Construction of a Political Identity on the Korean Right (1987-2020)
November 17, 12:00pm - 1:15pm
Mānoa Campus, Zoom Webinar
Join us on November 17 for the final ICSP Fall 2021 presentation:
Dr. Myungji Yang: Manufacturing Fear | The Construction of a Political Identity on the Korean Right (1987-2020)
Date? Wednesday, November 17, 2021
Time? 12:00 to 1:15PM
Where? Zoom Webinar.
How? Register here (or via the link on attached flyer)
Abstract: This talk tackles broad questions about why some citizens vehemently resist pro-democratic changes and what fuels right-wing mobilization in South Korea. Drawing from ethnographic observation, in-depth interviews, and archival data, I aim to understand how the right has constructed its political identity and mobilized social support, and how its political practices have contributed to particular political outcomes during the post-authoritarian period.
Despite the arrival of electoral democracy in 1987 and changing geopolitical conditions, the Korean right has continued to deploy anti-communist rhetoric to condemn liberal progressive groups, accusing them of undermining the Republic of Korea. Exploring how right-wing elites and intellectuals capitalize on Cold War geopolitical contestation and glorify the national modernization projects of authoritarian regimes, this talk will demonstrate how the Korean right has constructed ideological and organizational infrastructures and maintained its hegemonic position in the post-authoritarian period. My research will broaden our understanding of the challenges and difficulties associated with the persistence of right-wing authoritarian legacies after democratic transitions.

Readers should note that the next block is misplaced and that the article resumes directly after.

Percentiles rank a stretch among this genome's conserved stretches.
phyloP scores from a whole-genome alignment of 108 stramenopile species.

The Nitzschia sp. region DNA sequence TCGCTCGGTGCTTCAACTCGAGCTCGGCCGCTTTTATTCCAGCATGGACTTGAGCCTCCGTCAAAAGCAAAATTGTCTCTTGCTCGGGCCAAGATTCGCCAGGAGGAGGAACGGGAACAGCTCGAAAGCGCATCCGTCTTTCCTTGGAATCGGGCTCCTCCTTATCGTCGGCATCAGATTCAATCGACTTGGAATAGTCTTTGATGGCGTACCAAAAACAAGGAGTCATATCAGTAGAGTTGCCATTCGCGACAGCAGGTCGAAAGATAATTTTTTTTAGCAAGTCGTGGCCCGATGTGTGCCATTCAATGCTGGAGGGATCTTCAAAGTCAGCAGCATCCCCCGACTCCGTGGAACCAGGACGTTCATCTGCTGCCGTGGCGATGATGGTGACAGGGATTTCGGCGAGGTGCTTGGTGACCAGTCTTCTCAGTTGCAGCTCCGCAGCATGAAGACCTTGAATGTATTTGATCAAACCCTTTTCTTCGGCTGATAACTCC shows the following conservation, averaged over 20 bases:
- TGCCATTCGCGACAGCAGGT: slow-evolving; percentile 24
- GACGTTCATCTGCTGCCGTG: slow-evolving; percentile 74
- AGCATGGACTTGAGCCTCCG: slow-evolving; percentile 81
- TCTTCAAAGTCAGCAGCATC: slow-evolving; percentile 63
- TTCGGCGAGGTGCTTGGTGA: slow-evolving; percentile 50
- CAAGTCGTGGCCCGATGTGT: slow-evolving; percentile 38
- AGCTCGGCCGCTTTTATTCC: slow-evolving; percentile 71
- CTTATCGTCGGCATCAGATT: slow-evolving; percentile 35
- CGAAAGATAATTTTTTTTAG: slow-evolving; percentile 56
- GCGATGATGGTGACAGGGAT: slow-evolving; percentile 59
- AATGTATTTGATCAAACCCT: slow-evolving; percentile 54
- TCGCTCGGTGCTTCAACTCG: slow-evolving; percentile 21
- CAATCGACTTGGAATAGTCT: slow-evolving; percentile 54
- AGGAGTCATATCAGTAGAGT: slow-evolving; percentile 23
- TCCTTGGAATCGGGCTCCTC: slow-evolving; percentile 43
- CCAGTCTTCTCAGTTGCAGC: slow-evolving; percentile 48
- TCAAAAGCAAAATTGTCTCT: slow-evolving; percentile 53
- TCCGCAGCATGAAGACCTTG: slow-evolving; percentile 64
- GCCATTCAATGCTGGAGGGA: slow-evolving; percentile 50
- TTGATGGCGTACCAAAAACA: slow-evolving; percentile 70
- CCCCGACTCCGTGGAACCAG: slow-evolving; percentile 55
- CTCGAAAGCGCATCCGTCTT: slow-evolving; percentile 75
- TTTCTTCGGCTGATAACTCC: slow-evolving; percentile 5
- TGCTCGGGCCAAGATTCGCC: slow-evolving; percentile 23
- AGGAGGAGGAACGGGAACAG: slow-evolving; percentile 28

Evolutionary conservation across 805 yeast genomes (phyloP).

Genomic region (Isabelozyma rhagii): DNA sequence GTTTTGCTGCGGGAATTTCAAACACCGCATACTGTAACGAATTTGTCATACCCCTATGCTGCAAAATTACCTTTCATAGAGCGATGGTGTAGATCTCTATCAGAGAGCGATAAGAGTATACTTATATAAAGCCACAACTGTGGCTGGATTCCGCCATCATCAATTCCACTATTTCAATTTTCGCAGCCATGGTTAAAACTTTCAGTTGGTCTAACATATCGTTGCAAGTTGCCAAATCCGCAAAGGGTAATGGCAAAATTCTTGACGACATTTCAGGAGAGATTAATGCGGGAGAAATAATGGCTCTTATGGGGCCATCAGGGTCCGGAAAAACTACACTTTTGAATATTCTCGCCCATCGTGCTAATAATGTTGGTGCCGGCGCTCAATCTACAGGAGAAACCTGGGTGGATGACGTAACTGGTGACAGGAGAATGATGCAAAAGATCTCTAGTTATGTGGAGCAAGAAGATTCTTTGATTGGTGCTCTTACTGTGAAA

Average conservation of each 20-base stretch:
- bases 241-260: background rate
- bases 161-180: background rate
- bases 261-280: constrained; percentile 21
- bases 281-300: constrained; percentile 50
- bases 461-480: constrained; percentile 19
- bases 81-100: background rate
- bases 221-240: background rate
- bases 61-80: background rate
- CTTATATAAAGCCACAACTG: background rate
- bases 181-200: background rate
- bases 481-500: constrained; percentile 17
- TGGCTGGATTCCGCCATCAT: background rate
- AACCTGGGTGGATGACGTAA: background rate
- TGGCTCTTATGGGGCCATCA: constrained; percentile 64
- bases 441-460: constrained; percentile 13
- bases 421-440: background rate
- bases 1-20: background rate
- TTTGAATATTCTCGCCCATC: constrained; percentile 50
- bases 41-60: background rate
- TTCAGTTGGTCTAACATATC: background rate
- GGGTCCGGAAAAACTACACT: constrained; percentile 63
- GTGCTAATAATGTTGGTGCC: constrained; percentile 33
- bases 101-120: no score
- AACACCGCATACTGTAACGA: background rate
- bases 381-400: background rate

Myungji Yang is an associate professor of Sociology at the University of Hawai‘i, Mānoa. Her broad research interests include social movements, class politics, and the political economy of development, especially South Korea. She is the author of From Miracle to Mirage: The Making and Unmaking of the Korean Middle Class, 1960–2015 (Cornell University Press, 2018). Her recent research deals with strains and challenges of democratic life in South Korea during the post-transition period, with a particular focus on right-wing mobilization. Her scholarly articles appeared in Politics and Society, Mobilization: An International Quarterly, Urban Studies, and Sociological Inquiry.
Hosted by Mari Yoshihara, UH Mānoa Department of American Studies.
Flyers attached — the PDF has live links, and the JPG is suitable for social media. Please share this information with your students, departments and anyone interested.
Free with registration
International Cultural Studies Certificate Program, Mānoa Campus
Marina George, 8088596232, firstname.lastname@example.org